Manchester in my opinion is quite different to London. Although they both have a "big city" feel London is a lot more hustle and bustle (and a little overwhelming to me) whereas Manchester is a little less crazy.

One of the big differences between the two cities would be cost of living, It would probably cost you half of what you would pay in London to live in Manchester. It is also relatively easy to navigate with most students using either a single bus service up and down Oxford road into town, or walking. A lot of the nightlife is very close together as well which makes a night out quite vibrant.

Having grown up here I will always have a soft spot for Manchester. It is the ex industrial powerhouse of the UK (and arguably the whole world) so it has a very different aesthetic in my opinion to most other places. Lots of mills have been converted into apartments and other amenities, the canal is a great place to explore. I think the history of the city does add a lot to do, great museums and libraries make it a nice place to get lost in.

Ofc Manchester is nowhere near as big as London, it would probably take you around 30 minutes to walk the full diameter of central manchester, meaning shops restraunts bars and clubs are all within walking distance.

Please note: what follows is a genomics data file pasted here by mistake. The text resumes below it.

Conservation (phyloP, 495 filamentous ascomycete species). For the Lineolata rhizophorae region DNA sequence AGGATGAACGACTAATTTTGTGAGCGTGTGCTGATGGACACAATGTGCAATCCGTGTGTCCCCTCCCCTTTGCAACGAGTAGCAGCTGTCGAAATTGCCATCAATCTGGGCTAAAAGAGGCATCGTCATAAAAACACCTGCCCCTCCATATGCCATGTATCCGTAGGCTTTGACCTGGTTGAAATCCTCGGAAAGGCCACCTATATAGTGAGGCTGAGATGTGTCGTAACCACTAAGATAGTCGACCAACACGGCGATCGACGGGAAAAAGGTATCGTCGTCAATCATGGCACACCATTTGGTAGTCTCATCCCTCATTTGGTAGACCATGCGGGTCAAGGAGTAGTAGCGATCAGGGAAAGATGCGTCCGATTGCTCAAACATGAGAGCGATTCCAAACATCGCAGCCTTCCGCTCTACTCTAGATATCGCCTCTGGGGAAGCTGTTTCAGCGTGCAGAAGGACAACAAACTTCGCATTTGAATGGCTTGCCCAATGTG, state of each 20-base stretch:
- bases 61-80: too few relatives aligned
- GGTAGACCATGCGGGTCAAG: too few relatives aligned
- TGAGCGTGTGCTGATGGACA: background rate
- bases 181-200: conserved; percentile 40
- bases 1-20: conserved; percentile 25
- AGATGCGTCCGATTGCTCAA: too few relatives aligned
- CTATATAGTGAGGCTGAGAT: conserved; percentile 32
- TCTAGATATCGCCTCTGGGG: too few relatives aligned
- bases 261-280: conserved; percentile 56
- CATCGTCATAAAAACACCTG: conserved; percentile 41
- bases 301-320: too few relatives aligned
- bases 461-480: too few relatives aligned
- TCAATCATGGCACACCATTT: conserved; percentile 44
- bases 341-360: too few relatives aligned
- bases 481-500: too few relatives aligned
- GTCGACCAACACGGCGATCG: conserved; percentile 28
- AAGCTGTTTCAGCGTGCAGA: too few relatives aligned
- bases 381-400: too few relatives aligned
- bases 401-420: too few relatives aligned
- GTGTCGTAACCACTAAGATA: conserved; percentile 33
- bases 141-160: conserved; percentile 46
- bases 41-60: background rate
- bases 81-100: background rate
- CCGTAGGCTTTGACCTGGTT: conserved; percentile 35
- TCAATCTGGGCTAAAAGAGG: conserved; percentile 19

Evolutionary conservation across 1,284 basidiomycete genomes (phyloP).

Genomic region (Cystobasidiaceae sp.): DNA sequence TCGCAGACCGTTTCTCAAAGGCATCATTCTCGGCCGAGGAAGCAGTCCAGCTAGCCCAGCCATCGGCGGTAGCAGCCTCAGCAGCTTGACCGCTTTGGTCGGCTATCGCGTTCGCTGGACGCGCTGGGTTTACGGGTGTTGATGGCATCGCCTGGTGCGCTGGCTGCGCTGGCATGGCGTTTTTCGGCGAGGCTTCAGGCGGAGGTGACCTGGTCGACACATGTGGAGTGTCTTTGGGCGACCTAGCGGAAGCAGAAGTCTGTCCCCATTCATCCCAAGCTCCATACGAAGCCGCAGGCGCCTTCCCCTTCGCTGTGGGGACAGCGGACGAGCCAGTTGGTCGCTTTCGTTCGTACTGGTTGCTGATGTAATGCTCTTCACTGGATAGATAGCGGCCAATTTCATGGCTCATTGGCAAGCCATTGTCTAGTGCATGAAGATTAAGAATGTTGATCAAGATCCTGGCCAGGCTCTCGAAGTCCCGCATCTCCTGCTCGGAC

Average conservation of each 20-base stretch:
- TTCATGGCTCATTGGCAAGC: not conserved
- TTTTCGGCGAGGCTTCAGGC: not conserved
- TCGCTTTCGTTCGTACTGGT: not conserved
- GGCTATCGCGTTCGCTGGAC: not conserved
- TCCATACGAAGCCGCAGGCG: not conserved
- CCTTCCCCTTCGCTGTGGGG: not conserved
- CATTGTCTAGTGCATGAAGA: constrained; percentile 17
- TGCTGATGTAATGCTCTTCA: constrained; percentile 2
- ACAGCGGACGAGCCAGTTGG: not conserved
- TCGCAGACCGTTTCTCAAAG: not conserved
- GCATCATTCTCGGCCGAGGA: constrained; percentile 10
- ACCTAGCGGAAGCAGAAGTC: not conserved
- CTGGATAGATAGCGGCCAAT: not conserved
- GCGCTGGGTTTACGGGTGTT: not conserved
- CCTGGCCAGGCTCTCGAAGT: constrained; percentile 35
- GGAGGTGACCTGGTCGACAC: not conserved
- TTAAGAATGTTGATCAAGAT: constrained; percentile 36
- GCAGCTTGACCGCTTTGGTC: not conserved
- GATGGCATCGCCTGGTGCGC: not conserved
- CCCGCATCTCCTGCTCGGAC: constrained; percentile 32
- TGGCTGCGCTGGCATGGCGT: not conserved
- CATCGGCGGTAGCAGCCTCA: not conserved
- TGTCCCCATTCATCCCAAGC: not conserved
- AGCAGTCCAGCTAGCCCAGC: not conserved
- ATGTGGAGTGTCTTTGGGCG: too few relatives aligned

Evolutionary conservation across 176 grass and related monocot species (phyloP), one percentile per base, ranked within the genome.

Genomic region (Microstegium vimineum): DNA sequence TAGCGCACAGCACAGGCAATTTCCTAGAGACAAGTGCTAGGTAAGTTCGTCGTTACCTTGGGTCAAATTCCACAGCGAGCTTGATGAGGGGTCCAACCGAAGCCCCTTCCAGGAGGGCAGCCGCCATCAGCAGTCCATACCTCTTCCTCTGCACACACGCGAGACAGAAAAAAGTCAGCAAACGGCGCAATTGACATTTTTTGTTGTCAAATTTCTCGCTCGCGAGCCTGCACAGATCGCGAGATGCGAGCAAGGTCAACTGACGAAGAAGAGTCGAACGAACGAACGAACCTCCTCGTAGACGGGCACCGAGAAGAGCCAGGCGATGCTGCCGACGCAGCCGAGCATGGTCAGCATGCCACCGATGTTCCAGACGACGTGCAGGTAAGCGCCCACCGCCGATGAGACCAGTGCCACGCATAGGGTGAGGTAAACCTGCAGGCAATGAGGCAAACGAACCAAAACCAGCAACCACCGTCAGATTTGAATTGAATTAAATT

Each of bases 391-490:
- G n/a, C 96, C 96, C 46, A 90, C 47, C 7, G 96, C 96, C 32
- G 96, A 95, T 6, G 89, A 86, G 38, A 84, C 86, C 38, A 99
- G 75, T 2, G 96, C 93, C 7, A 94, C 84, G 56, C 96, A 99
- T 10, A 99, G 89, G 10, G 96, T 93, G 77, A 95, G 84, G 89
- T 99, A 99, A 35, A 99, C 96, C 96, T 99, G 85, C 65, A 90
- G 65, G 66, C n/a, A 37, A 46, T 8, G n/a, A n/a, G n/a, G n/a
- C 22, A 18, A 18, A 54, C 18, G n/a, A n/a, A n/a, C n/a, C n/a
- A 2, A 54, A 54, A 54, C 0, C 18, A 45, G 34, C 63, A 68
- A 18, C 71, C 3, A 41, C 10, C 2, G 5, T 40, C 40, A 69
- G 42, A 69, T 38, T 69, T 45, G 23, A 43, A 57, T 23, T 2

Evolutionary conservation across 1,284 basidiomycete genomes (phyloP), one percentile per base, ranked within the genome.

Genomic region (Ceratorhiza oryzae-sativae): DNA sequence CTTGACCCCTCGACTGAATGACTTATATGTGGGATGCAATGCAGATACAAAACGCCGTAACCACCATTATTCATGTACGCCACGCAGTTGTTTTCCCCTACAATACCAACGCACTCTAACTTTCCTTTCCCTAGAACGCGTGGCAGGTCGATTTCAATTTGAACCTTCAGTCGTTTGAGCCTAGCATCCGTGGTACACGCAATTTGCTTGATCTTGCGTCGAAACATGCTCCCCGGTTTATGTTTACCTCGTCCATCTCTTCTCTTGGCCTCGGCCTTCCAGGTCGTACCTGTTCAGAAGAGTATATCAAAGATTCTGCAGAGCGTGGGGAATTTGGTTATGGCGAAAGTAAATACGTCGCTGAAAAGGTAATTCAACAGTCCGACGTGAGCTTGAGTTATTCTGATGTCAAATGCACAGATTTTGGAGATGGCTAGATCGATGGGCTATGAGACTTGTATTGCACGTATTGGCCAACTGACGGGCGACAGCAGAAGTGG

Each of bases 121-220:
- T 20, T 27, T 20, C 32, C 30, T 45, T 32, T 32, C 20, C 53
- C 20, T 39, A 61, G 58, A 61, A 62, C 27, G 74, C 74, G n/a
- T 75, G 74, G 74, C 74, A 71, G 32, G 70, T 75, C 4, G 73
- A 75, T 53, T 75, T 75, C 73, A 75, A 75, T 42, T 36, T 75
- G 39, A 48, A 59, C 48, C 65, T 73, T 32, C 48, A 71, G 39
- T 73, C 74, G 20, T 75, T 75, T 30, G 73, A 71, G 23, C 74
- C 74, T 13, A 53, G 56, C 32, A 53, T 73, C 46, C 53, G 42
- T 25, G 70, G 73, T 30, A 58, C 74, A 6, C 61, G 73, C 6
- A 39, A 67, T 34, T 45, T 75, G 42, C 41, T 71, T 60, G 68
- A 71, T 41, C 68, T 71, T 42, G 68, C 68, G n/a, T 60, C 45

The university itself is set down Oxford road, which connects to the city centre near the theatre and central library at the very top. This makes everthing very easy to traverse.
Furthermore to add to that oxford road is europes biggest and busiest bus route (im sure now most of it is bus only), meaning public transport really is great here (and reasonably priced). If the bus doesnt take your fancy then we have metrolink trams and trains all at reasonable prices.

The culture in manchester is great, you will find loads of things to do. If you are willing to venture a bit further out then there are some lovely parks to visit, and the peak district national park is around an hours drive.

Crime is a tricky one, I think for any big city there is crime, but I dont think I would be able to compared the cities. I would say in each place there are a few areas you wouldnt want to find yourself alone at nightime.